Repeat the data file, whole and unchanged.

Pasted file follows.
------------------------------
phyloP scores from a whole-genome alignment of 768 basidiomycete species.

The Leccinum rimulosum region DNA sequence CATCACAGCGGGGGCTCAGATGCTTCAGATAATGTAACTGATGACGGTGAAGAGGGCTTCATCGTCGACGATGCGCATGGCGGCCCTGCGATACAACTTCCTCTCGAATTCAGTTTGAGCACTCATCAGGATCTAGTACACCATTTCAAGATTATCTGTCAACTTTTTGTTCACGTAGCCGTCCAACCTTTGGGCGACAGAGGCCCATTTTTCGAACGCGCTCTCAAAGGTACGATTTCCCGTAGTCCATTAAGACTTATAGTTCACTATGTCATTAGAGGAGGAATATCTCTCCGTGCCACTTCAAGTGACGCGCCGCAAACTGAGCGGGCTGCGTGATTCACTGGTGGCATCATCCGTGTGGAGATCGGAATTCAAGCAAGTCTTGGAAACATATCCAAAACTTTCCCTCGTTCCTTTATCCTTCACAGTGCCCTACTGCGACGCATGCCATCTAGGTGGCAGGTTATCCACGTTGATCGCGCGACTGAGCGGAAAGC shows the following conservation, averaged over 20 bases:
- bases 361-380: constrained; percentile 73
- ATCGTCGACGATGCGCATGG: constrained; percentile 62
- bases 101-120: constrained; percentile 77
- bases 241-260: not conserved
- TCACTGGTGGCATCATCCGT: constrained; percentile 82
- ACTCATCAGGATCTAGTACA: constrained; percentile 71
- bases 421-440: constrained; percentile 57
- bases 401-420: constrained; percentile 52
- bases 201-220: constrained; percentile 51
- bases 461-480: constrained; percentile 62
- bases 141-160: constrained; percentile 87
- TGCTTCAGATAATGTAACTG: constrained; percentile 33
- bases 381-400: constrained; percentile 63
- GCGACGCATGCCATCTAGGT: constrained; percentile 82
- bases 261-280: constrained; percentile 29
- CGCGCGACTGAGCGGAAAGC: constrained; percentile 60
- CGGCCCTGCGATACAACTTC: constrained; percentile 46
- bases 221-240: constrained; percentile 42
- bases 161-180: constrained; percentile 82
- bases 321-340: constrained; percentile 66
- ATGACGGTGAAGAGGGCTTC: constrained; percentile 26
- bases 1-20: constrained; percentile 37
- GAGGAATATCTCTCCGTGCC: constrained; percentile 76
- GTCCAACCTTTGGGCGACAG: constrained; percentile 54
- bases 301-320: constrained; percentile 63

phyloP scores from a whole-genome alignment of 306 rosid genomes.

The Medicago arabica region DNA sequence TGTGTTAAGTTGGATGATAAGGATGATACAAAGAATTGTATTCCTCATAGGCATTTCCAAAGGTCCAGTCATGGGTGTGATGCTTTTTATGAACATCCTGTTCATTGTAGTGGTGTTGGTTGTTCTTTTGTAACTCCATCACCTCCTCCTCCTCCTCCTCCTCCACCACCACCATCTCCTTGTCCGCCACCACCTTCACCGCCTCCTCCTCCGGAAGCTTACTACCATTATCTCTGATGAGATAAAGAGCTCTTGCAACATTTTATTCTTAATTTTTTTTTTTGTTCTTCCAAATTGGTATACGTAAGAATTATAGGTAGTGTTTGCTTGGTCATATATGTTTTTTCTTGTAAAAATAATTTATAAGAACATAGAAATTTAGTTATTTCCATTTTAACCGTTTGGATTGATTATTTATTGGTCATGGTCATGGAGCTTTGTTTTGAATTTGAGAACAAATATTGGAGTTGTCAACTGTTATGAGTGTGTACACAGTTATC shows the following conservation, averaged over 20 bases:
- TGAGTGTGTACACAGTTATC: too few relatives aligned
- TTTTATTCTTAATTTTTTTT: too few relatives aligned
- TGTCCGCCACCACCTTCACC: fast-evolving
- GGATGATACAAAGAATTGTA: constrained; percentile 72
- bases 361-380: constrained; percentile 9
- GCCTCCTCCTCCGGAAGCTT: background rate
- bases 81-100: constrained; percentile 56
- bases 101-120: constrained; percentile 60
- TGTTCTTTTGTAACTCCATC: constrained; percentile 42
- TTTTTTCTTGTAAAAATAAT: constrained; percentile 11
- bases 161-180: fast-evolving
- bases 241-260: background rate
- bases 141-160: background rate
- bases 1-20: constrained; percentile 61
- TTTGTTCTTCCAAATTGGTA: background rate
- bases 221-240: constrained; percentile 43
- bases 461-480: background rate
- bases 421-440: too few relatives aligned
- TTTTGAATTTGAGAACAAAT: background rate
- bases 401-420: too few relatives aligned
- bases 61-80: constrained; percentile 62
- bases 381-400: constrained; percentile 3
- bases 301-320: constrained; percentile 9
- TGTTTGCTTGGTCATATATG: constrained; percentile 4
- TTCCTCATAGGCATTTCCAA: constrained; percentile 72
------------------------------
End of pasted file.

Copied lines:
phyloP scores from a whole-genome alignment of 768 basidiomycete species.

The Leccinum rimulosum region DNA sequence CATCACAGCGGGGGCTCAGATGCTTCAGATAATGTAACTGATGACGGTGAAGAGGGCTTCATCGTCGACGATGCGCATGGCGGCCCTGCGATACAACTTCCTCTCGAATTCAGTTTGAGCACTCATCAGGATCTAGTACACCATTTCAAGATTATCTGTCAACTTTTTGTTCACGTAGCCGTCCAACCTTTGGGCGACAGAGGCCCATTTTTCGAACGCGCTCTCAAAGGTACGATTTCCCGTAGTCCATTAAGACTTATAGTTCACTATGTCATTAGAGGAGGAATATCTCTCCGTGCCACTTCAAGTGACGCGCCGCAAACTGAGCGGGCTGCGTGATTCACTGGTGGCATCATCCGTGTGGAGATCGGAATTCAAGCAAGTCTTGGAAACATATCCAAAACTTTCCCTCGTTCCTTTATCCTTCACAGTGCCCTACTGCGACGCATGCCATCTAGGTGGCAGGTTATCCACGTTGATCGCGCGACTGAGCGGAAAGC shows the following conservation, averaged over 20 bases:
- bases 361-380: constrained; percentile 73
- ATCGTCGACGATGCGCATGG: constrained; percentile 62
- bases 101-120: constrained; percentile 77
- bases 241-260: not conserved
- TCACTGGTGGCATCATCCGT: constrained; percentile 82
- ACTCATCAGGATCTAGTACA: constrained; percentile 71
- bases 421-440: constrained; percentile 57
- bases 401-420: constrained; percentile 52
- bases 201-220: constrained; percentile 51
- bases 461-480: constrained; percentile 62
- bases 141-160: constrained; percentile 87
- TGCTTCAGATAATGTAACTG: constrained; percentile 33
- bases 381-400: constrained; percentile 63
- GCGACGCATGCCATCTAGGT: constrained; percentile 82
- bases 261-280: constrained; percentile 29
- CGCGCGACTGAGCGGAAAGC: constrained; percentile 60
- CGGCCCTGCGATACAACTTC: constrained; percentile 46
- bases 221-240: constrained; percentile 42
- bases 161-180: constrained; percentile 82
- bases 321-340: constrained; percentile 66
- ATGACGGTGAAGAGGGCTTC: constrained; percentile 26
- bases 1-20: constrained; percentile 37
- GAGGAATATCTCTCCGTGCC: constrained; percentile 76
- GTCCAACCTTTGGGCGACAG: constrained; percentile 54
- bases 301-320: constrained; percentile 63

phyloP scores from a whole-genome alignment of 306 rosid genomes.

The Medicago arabica region DNA sequence TGTGTTAAGTTGGATGATAAGGATGATACAAAGAATTGTATTCCTCATAGGCATTTCCAAAGGTCCAGTCATGGGTGTGATGCTTTTTATGAACATCCTGTTCATTGTAGTGGTGTTGGTTGTTCTTTTGTAACTCCATCACCTCCTCCTCCTCCTCCTCCTCCACCACCACCATCTCCTTGTCCGCCACCACCTTCACCGCCTCCTCCTCCGGAAGCTTACTACCATTATCTCTGATGAGATAAAGAGCTCTTGCAACATTTTATTCTTAATTTTTTTTTTTGTTCTTCCAAATTGGTATACGTAAGAATTATAGGTAGTGTTTGCTTGGTCATATATGTTTTTTCTTGTAAAAATAATTTATAAGAACATAGAAATTTAGTTATTTCCATTTTAACCGTTTGGATTGATTATTTATTGGTCATGGTCATGGAGCTTTGTTTTGAATTTGAGAACAAATATTGGAGTTGTCAACTGTTATGAGTGTGTACACAGTTATC shows the following conservation, averaged over 20 bases:
- TGAGTGTGTACACAGTTATC: too few relatives aligned
- TTTTATTCTTAATTTTTTTT: too few relatives aligned
- TGTCCGCCACCACCTTCACC: fast-evolving
- GGATGATACAAAGAATTGTA: constrained; percentile 72
- bases 361-380: constrained; percentile 9
- GCCTCCTCCTCCGGAAGCTT: background rate
- bases 81-100: constrained; percentile 56
- bases 101-120: constrained; percentile 60
- TGTTCTTTTGTAACTCCATC: constrained; percentile 42
- TTTTTTCTTGTAAAAATAAT: constrained; percentile 11
- bases 161-180: fast-evolving
- bases 241-260: background rate
- bases 141-160: background rate
- bases 1-20: constrained; percentile 61
- TTTGTTCTTCCAAATTGGTA: background rate
- bases 221-240: constrained; percentile 43
- bases 461-480: background rate
- bases 421-440: too few relatives aligned
- TTTTGAATTTGAGAACAAAT: background rate
- bases 401-420: too few relatives aligned
- bases 61-80: constrained; percentile 62
- bases 381-400: constrained; percentile 3
- bases 301-320: constrained; percentile 9
- TGTTTGCTTGGTCATATATG: constrained; percentile 4
- TTCCTCATAGGCATTTCCAA: constrained; percentile 72